Fragmentation

Imagine how great it was to be in that bumpkin parking lot with station wagons and pickup trucks assembled, their drivers standing around shooting the afternoon breeze, some with arms folded, some leaning on the bumpers of their vehicles as they stood around waiting for bundles of newspapers to begin appearing from the presses inside the brick building.

This was a palpable sense of community I’d only glimpsed in the small upstate college town where I’d spent the last several years after growing up in suburbia. Yet this tiny New Hampshire community — barely able to support its own daily newspaper — was devoid of any such college faculty or students, and had a homespun Yankee flavor that drew me instantly, although I was decidedly an outsider as I visited while imagining myself as a country reporter.


The Claremont Eagle was one of maybe 20 newspapers I toured that week. This was technically a vacation from my job as editor of a suburban weekly way out in western New York. In reality, I was visiting newsrooms in Vermont, New Hampshire, Connecticut and eastern New York to explore whether there were jobs to be had (in most cases, not really) and whether I’d be interested in living here.


In preparation, I’d been phoning managing editors in newsrooms from Foster’s Daily Democrat in New Hampshire to the Delmar Spotlight in New York, the Lakeville Journal in Connecticut, and the Bennington Banner in Vermont (where the name of the ME, Tyler Resch, stirred my imagination evoking curmudgeonly Yankee newshounds like editor Doremus Jessup of “The Vermont Vigilance” in Sinclair Lewis’s “It Can't Happen Here.”)

My schedule was so full that week and so scattershot that I recall asking the editor in Manchester, Conn. — about an hour south of where I was staying in western Massachusetts — how long he thought it would take to get to my next appointment, in Kingston.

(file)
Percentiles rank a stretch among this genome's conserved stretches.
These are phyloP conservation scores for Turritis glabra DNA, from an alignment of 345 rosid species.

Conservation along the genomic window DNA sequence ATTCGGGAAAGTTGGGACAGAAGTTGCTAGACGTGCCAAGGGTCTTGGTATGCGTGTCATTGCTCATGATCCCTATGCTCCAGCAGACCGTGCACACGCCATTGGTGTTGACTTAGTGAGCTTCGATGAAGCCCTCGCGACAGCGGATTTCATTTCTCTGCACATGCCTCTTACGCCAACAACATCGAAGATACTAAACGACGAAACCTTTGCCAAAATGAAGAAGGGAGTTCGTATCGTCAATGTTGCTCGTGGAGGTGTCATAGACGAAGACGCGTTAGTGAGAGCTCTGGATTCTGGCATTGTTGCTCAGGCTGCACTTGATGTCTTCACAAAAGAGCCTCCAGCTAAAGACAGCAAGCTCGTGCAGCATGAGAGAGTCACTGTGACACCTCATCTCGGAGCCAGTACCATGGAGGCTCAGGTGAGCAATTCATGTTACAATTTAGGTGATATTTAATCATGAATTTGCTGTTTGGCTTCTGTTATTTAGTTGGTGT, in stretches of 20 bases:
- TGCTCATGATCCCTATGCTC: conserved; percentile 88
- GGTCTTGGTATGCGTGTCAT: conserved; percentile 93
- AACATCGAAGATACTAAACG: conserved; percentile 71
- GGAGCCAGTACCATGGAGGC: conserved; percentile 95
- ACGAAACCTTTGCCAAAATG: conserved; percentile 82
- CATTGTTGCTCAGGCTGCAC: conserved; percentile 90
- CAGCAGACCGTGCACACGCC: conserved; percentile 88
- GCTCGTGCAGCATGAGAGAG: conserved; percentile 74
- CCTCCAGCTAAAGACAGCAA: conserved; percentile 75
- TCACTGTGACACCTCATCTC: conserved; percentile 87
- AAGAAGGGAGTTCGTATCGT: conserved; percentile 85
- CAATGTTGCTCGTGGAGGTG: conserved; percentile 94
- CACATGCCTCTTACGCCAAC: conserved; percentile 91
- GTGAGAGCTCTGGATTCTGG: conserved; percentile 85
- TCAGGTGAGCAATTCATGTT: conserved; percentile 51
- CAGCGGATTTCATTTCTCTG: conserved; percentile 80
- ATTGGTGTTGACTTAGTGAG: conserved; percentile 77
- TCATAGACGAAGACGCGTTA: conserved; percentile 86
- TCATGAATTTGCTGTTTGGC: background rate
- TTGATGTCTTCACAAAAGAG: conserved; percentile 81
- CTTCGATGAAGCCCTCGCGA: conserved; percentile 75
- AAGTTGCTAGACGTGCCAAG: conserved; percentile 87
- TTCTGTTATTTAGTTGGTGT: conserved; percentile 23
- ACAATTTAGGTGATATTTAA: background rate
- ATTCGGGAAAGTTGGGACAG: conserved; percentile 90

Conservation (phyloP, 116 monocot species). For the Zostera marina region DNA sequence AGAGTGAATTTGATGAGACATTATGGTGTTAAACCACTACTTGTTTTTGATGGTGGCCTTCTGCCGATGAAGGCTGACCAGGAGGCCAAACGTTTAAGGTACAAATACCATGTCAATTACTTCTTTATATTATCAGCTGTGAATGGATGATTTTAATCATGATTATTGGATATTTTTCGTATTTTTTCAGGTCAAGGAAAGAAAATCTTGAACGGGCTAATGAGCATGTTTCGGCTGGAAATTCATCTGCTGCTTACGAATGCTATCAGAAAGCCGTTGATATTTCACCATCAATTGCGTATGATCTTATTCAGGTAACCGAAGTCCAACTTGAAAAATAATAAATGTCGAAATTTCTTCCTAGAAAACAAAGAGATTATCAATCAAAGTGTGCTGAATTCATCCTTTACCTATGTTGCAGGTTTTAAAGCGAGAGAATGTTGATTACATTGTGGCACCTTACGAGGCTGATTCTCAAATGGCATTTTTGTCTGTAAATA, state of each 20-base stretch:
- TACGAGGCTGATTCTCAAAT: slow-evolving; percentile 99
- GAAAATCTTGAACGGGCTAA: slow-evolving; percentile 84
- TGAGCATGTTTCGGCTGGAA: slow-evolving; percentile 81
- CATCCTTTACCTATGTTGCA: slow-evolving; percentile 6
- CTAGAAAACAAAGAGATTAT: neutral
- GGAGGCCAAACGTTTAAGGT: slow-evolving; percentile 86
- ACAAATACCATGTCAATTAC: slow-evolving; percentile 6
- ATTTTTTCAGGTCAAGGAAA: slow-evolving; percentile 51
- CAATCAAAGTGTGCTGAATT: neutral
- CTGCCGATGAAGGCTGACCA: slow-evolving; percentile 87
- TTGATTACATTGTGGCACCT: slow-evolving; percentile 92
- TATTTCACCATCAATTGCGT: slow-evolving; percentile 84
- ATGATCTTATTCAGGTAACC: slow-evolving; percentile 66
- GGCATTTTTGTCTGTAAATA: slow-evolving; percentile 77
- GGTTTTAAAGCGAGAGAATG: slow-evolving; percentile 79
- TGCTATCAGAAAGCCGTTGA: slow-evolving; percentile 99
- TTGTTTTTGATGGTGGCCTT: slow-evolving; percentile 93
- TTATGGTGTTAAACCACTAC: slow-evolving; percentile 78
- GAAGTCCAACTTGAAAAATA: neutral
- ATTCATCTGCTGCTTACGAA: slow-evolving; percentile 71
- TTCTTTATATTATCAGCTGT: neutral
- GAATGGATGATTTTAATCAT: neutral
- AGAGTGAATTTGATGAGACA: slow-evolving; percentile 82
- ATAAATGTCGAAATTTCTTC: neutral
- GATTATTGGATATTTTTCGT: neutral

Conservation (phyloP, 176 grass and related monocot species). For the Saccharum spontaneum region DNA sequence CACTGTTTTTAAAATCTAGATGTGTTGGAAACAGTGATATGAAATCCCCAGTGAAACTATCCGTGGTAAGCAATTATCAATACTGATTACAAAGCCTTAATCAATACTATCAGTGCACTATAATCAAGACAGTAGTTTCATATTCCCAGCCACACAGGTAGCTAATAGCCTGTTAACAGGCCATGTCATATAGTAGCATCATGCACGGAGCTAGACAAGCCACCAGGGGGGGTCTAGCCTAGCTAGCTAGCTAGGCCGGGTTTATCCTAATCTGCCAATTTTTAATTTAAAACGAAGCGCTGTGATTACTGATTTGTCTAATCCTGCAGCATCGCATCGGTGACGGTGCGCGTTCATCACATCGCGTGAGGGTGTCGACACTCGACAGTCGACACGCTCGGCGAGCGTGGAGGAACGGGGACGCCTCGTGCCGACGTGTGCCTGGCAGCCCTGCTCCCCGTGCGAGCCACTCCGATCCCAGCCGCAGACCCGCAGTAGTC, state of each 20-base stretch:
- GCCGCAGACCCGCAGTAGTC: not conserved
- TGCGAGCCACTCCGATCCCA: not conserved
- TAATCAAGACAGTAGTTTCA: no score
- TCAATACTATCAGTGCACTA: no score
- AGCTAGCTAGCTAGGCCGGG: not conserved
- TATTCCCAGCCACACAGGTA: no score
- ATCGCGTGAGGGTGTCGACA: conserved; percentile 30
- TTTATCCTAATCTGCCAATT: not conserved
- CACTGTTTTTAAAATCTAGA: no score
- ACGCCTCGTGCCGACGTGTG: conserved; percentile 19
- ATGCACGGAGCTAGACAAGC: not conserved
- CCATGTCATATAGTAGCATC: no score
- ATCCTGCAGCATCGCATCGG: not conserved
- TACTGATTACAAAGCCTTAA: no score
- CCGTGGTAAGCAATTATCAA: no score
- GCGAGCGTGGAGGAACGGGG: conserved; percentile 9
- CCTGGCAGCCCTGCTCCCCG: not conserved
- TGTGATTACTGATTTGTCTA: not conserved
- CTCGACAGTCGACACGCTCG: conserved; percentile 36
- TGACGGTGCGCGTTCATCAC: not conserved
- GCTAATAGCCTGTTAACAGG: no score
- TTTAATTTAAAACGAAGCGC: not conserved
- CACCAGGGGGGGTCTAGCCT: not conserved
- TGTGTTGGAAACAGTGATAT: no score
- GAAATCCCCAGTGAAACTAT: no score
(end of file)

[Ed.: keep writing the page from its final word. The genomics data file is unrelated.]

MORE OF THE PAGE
“Kingston, Rhode Island?” came the incredulous response from the editor, who had just given me a writing test similar to ones I’d taken at some other papers.
“No, Kingston, N.Y.,” I said, realizing that I needed to speed if I was to make my scheduled appointment at The Daily Freeman on time.

The Freeman had just begun dealing with a labor union, I’d learned at its sister newspaper in Claremont. And the Freeman seemed a slicker sister than the Eagle, with its assembled down-home delivery drivers, somewearing houndstooth Yankee checkered jackets, even in late June.

As a budding journalist, I’d rejected the notion of returning to my native New York, where friends had asked whether I planned on studying at Columbia. I preferred Syracuse University because it seemed less intense, but after I’d been accepted and contemplated studying, I realized I was better suited to the School of Hard Knocks.

Similarly, when I was offered a job at The Troy Record — where my test had included having to name all nine Supreme Court justices and to write a challenging news story incorporating the towns of Schaghticoke and Rensselaer. (Spellcheck hadn’t yet been invented in 1976.)

So I landed at The Greenfield Recorder in this Western Massachusetts backwater with the informal moniker “the Happy Valley” just as its days of a machine factory powerhouse were about to take a nosedive, and as afternoon newspapers like mine were set to fade away, along with newsroom typewriters and teletypes, along with the proofreaders and "paste-up" workers who a just a few years earlier had been linotype operators.

Here too there was a gathering of station wagons at the back door each afternoon, with drivers waiting to haul the day's news into the hills. It all echoed as a beautiful meeting-place, reminding me of the stories I’d heard of the day’s newspapers taken to the rail depot a few decades earlier to make their way to the hinterlands.